7 June 2019

Britain’s five worst taxes – and why I’d eliminate them

By Sam Gyimah MP

I am running to be leader of the Conservative Party because, whilst there is a wide range of candidates, only a narrow set of views is being discussed. But one way or another, Brexit is going to be resolved, so we need to look at ideas beyond Brexit too.

For nine years austerity and its consequences has dominated our debate and become the new normal. I am proud of what my party has done in rescuing the country’s finances.

But 1.5 per cent growth is not good enough. Economic growth creates better jobs, improves people’s standards of living, enables us to adequately fund public services, and gives people a reason to buy in to capitalism. If we are to solve the challenges that we face — social care funding, a well-funded NHS and an education system that gives everyone a great start in life, we need growth to do it.

Governments have got into the habit of raising taxes and introducing new ones. I want to change our debate around tax from introducing new taxes to cutting the worst ones.

That’s why today I am pledging to abolish Britain’s five worst taxes – the taxes that do the most damage for the money they raise, and whose abolition will get us the most bang for our buck. I would:

  1. Make the Annual Investment Allowance unlimited.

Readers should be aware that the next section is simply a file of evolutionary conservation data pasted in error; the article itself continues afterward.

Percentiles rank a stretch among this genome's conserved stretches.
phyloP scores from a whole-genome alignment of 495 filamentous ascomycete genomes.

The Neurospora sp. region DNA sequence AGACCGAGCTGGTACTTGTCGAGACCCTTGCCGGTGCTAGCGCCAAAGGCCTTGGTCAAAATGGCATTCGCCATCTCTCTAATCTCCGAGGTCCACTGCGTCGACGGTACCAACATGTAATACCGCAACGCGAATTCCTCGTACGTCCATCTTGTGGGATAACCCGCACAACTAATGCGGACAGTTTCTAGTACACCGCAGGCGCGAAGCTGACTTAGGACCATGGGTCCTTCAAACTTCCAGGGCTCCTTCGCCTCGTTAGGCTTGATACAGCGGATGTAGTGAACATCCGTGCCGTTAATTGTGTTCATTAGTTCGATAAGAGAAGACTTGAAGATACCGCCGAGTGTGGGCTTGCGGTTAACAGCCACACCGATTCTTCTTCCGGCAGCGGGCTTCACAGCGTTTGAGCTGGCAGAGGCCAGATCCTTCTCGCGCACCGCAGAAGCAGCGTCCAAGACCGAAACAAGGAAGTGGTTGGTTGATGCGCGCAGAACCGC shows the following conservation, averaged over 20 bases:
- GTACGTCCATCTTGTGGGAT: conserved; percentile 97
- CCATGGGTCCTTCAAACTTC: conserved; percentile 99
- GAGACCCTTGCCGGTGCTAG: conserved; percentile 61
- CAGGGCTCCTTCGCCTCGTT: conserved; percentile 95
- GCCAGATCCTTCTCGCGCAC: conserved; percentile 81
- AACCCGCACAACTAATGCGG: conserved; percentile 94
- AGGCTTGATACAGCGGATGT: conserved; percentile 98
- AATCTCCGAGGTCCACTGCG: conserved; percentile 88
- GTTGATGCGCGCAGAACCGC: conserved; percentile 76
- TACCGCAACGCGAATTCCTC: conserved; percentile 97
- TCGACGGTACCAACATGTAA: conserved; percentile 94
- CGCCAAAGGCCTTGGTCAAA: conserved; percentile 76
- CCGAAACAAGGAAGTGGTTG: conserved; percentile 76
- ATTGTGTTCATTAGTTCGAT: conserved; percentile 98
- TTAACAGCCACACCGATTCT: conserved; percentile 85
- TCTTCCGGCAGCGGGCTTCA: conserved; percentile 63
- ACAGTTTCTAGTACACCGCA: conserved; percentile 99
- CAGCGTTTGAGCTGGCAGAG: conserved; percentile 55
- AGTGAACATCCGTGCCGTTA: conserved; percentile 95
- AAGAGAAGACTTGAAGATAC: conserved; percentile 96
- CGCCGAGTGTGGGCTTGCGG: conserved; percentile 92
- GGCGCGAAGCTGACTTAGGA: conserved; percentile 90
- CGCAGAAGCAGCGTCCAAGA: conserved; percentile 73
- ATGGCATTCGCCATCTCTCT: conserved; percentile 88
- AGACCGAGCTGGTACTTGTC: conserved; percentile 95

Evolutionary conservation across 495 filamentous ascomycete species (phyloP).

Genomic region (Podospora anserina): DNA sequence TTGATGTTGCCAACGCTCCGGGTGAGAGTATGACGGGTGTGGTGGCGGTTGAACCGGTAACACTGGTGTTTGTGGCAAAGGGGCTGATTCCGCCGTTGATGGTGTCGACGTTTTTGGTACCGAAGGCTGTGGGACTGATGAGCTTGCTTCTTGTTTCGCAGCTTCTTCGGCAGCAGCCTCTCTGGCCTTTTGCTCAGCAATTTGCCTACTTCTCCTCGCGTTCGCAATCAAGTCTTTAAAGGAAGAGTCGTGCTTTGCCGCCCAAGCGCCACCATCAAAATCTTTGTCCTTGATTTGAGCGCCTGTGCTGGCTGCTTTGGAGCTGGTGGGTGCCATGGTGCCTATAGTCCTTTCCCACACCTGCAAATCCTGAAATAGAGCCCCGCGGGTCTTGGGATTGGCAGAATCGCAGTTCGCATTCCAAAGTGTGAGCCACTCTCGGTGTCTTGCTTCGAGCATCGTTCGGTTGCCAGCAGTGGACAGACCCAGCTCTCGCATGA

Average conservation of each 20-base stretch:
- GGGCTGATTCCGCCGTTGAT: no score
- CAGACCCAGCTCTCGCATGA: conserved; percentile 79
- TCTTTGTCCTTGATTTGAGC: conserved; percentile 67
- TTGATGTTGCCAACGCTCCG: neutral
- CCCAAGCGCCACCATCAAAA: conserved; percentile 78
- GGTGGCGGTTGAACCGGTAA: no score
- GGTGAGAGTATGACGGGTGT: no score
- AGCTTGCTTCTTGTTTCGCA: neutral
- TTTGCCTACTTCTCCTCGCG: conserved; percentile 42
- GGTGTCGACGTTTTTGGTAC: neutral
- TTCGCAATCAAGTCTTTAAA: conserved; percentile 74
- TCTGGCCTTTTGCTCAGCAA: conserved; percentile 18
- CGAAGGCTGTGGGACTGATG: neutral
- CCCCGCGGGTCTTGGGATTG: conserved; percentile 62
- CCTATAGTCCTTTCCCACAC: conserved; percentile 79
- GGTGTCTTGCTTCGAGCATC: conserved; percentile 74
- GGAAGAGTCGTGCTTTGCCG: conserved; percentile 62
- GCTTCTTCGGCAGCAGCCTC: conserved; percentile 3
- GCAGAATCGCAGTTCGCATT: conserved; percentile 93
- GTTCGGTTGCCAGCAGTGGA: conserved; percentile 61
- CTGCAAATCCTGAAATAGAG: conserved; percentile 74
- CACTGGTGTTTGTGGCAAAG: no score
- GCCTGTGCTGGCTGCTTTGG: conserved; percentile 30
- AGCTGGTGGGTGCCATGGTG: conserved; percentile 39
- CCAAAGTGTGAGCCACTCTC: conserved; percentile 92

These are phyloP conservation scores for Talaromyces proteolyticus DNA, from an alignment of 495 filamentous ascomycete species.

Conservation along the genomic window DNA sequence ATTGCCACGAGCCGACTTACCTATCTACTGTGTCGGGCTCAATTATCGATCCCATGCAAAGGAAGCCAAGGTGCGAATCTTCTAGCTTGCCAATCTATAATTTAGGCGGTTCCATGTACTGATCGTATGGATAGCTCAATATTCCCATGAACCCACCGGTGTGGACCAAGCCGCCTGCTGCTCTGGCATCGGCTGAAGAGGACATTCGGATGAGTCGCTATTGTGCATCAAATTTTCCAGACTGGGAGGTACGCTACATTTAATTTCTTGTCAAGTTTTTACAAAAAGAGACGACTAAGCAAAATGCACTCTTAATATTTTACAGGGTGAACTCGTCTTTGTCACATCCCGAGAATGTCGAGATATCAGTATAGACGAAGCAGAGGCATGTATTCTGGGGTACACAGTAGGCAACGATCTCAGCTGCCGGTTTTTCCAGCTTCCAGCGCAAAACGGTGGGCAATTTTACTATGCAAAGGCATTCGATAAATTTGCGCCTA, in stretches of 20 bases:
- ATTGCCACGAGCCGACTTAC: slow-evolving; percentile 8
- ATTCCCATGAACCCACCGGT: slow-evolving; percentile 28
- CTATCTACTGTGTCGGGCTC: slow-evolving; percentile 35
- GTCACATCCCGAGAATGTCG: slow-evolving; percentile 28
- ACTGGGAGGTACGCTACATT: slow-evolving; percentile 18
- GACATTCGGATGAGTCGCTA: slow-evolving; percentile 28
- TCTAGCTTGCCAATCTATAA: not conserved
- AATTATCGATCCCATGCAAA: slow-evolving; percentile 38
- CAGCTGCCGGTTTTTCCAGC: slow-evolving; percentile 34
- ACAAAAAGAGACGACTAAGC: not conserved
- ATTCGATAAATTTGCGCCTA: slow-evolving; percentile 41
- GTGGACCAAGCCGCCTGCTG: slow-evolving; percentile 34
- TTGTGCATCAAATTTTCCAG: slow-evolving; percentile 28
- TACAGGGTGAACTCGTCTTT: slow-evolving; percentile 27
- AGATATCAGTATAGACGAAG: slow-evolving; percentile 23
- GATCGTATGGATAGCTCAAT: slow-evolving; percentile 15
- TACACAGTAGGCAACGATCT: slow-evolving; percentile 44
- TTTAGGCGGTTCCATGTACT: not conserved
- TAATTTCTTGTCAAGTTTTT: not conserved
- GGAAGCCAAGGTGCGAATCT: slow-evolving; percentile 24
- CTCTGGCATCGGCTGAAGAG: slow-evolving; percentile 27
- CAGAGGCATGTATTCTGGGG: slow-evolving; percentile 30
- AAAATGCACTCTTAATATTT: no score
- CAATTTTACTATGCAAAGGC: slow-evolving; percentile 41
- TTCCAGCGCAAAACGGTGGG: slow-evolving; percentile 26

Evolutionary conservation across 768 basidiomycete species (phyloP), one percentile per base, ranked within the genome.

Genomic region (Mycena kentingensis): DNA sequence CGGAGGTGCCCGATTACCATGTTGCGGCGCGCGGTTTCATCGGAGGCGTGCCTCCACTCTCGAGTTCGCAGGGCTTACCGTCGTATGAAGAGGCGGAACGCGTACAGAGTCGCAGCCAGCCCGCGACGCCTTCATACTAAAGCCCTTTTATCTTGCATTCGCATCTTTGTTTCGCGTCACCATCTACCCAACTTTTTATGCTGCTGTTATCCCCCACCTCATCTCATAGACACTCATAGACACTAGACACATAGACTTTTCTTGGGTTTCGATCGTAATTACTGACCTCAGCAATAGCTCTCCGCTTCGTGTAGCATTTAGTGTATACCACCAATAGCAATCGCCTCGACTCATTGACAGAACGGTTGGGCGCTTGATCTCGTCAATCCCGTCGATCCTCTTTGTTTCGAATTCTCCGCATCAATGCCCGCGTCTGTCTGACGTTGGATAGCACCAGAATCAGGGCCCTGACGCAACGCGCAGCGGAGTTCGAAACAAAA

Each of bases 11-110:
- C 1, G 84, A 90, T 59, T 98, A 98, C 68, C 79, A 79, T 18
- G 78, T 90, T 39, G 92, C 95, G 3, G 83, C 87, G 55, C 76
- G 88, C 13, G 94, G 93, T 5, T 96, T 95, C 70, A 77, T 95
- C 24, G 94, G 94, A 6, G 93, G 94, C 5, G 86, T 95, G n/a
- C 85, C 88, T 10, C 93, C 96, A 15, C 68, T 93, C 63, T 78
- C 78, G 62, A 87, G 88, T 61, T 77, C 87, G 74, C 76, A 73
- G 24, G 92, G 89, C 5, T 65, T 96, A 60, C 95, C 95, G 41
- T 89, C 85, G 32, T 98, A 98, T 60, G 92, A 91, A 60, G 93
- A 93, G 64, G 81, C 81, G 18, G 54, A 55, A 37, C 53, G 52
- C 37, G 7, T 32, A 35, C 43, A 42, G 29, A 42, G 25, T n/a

2. Index the tax thresholds to inflation – permanently.
  3. Replace business rates with a commercial land tax.
  4. Eliminate the personal allowance withdrawal for higher earners.
  5. Move towards abolishing stamp duty for homes under £1 million.

Make the Annual Investment Allowance unlimited

We were right to bring Corporation Tax down from 28 per cent to 19 per cent. It’s made investing in Britain more attractive – the fact that McDonald’s, Starbucks and Snapchat have moved their European headquarters to London is evidence of that.

But we need to look beyond the headline rate. When businesses invest in new equipment, machines, and industrial buildings, they’re forced to deduct the investment at an arbitrary rate over a number of years, and because of inflation they cannot claim back the true amount. That’s not the case for ordinary day-to-day expenses like pens and paper. That’s a problem because if you’ve ever run a business, as I have, you know that cash is king. I want to fix this and ensure a level-playing field in the tax system between manufacturers and financial services.